“I’m excited to see something happening,” she continued. “That site’s been vacant for a very long time and PIDC has an obligation to do right by the neighbors.”

The PIDC doesn’t mandate community meetings as part of the sale, but Bass suggested to the Local that public input would be a requirement for the project to move forward. 

“Obviously a public meeting is absolutely necessary to be able to proceed on any project like this,” she said. “We look forward to that meeting, hearing what residents have to say and having their concerns addressed.”

Fullard agreed, and said he plans to meet with the community some time around the end of August or beginning of September.

“This will be built with the community’s input,” he said. “Especially for the existing structure.”

Germantown resident and community activist Ann Marie Doley said that since the building was publicly owned for so long, it should return to its previous status of benefiting the community in some way.

“I believe that all the public properties like the Germantown Y, the high school and the Town Hall should have a public purpose,” she said. “They also should have strong citizen engagement as to what the community wants them to be, because in a sense they belong to us, the taxpayers.”

Doley said she was particularly excited about the proposed project because of the ties that Fullard, who is Black, has to the Germantown neighborhood. He was born and raised in the community.

“There’s a commitment to Black developers and minority developers in this neighborhood, but people really want the engagement and people want somebody with the ability to pull it off,” she said. “It’s an interesting combination of factors.”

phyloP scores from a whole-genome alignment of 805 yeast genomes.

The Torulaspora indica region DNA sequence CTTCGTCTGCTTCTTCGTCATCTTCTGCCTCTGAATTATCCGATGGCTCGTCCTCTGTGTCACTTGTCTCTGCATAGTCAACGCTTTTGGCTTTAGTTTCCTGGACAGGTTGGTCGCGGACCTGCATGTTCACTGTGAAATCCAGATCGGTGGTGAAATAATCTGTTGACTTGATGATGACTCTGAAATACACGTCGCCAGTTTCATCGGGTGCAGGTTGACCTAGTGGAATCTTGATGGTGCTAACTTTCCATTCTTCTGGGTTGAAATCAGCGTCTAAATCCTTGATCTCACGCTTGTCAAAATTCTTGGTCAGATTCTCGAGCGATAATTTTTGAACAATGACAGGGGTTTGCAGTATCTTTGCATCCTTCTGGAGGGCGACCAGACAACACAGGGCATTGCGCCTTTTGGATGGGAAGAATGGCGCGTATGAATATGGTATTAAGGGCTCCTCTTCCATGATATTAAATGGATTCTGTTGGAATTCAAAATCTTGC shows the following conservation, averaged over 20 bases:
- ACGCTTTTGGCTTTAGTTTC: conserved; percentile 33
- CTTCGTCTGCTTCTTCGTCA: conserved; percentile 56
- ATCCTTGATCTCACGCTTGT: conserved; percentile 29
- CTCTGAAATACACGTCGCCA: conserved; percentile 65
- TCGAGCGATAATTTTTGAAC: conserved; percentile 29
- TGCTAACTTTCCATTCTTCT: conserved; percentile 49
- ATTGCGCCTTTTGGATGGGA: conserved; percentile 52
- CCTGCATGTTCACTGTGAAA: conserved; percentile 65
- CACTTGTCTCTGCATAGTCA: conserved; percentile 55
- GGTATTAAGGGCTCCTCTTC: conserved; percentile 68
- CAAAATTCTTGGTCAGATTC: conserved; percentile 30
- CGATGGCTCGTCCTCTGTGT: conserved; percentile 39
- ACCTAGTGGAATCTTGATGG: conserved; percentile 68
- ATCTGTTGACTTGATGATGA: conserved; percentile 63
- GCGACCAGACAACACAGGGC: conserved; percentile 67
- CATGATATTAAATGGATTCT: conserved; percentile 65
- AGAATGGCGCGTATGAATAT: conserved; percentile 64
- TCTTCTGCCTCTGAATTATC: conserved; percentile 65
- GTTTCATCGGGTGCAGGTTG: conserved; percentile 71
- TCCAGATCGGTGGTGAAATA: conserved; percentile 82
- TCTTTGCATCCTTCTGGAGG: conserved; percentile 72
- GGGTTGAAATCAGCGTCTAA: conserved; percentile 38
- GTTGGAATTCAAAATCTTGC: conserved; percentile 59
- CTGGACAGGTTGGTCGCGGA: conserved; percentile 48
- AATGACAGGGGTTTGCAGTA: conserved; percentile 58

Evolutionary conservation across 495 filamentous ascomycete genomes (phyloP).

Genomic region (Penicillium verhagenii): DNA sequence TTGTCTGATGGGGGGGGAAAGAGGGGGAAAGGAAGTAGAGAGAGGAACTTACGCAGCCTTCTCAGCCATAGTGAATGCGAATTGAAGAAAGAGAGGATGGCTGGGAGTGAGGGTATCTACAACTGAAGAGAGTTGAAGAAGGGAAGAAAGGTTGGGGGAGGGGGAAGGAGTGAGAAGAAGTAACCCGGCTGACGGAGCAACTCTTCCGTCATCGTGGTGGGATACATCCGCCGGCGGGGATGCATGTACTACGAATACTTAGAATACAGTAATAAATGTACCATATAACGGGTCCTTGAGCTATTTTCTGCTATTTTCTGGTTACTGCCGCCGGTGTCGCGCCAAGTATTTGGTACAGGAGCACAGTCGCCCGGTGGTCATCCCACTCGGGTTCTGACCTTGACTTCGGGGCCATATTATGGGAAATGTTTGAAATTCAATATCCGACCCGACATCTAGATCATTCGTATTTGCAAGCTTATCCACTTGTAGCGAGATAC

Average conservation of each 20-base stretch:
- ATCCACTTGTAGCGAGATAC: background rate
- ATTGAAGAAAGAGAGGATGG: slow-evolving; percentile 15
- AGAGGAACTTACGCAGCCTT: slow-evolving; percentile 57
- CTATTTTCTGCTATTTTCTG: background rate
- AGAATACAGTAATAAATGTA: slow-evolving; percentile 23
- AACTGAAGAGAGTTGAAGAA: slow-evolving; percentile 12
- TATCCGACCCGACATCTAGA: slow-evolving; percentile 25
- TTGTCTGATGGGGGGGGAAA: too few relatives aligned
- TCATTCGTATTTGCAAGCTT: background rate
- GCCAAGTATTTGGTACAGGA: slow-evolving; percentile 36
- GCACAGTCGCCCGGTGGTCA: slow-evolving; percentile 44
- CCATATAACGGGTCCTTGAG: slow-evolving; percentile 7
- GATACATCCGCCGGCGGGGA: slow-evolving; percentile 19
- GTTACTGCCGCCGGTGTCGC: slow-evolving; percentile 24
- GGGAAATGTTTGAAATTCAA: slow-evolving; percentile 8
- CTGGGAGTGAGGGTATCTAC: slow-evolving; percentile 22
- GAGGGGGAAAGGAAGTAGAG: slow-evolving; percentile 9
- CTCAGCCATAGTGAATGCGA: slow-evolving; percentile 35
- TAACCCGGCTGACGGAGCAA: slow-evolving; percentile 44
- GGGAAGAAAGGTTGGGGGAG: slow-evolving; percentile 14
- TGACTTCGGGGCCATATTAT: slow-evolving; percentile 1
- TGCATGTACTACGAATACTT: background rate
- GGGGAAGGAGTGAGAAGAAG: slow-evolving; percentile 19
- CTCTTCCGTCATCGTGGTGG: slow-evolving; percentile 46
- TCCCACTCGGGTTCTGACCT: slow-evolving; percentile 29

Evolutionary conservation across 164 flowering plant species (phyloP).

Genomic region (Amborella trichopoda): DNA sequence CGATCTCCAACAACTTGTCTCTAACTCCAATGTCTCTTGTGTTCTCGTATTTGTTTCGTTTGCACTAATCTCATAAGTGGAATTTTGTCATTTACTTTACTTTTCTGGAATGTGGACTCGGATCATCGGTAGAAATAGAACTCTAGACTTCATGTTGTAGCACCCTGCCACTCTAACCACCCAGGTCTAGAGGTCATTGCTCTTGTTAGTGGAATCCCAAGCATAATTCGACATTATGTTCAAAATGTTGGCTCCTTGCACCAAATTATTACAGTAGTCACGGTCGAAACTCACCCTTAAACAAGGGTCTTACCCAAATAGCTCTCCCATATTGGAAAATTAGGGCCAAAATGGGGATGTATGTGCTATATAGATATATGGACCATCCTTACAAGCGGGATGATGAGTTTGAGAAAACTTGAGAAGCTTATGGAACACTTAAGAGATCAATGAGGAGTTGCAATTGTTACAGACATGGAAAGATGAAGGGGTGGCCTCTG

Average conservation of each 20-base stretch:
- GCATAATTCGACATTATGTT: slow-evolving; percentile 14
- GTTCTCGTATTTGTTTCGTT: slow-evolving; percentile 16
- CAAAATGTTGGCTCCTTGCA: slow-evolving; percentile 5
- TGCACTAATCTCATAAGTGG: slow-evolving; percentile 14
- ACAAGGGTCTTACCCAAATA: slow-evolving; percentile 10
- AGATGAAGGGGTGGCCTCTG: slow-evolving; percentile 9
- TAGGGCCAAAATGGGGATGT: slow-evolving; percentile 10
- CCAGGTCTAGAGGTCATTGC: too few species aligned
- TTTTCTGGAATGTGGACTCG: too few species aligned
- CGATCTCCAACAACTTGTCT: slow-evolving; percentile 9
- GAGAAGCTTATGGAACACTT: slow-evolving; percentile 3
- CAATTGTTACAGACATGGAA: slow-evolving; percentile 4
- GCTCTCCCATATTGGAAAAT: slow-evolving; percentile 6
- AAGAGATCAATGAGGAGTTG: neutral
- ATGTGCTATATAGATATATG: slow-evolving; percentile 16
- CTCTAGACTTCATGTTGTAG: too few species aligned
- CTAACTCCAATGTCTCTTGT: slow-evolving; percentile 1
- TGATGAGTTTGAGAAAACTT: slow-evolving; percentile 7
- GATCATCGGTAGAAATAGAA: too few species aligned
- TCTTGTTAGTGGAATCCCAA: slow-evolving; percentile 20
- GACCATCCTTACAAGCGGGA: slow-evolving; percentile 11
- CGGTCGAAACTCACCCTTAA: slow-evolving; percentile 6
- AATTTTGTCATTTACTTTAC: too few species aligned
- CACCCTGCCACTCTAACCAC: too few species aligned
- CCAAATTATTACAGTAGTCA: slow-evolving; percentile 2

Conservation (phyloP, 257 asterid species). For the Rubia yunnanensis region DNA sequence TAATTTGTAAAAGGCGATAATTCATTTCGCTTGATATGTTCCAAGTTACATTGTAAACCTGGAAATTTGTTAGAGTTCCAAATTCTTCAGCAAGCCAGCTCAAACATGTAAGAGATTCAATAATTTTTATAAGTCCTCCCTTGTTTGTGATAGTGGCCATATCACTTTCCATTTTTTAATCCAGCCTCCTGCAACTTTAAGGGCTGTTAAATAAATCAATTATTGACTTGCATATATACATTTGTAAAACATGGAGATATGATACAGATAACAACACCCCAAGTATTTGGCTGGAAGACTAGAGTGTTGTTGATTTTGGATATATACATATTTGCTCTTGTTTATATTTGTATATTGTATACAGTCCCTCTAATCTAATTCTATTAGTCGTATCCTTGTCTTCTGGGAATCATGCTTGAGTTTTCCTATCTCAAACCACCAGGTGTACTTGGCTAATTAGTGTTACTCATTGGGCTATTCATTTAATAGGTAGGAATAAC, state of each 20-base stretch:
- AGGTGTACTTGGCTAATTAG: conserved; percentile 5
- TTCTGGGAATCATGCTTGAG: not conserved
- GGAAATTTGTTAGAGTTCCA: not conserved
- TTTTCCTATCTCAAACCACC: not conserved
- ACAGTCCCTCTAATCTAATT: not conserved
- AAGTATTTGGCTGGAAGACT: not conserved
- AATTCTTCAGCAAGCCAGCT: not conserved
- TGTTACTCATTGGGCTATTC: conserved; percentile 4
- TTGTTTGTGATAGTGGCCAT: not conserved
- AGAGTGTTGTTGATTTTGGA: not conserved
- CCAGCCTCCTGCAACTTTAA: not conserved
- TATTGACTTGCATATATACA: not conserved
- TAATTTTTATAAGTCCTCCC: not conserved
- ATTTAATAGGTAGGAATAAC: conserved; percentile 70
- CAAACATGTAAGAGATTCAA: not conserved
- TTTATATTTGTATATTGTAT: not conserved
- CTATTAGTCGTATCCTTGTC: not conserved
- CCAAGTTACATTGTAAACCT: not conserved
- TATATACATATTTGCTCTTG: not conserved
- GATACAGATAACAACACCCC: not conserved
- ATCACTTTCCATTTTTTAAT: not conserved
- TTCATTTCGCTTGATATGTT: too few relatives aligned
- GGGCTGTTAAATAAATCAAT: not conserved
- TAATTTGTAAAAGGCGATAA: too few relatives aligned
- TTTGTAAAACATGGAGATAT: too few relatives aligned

While most residents, including Doley, are OK with some form of residential component to the project, some, including Yvonne Haskins, are not. 

Haskins, who is also a community activist and local developer, said her primary goal for the property is to have it generate economic growth.

“I don’t see how putting in 39 residential units does that,” she said. 

Instead, Haskins was hoping to turn Germantown Town Hall into a smaller version of a former School District of Philadelphia-owned school, Bok Vocational High School, in South Philadelphia. Since its closure in 2013, Bok has since turned into a makerspace for artists and entrepreneurs.

“I envision that as a destination place for this region,” Haskins said. “It should be a really high level restaurant on that ground level….Then upstairs you have top of the line shops and maker uses - something that would draw people into the building.”

The building, Haskins said, could attract people from East Falls, Manayunk and Chestnut Hill.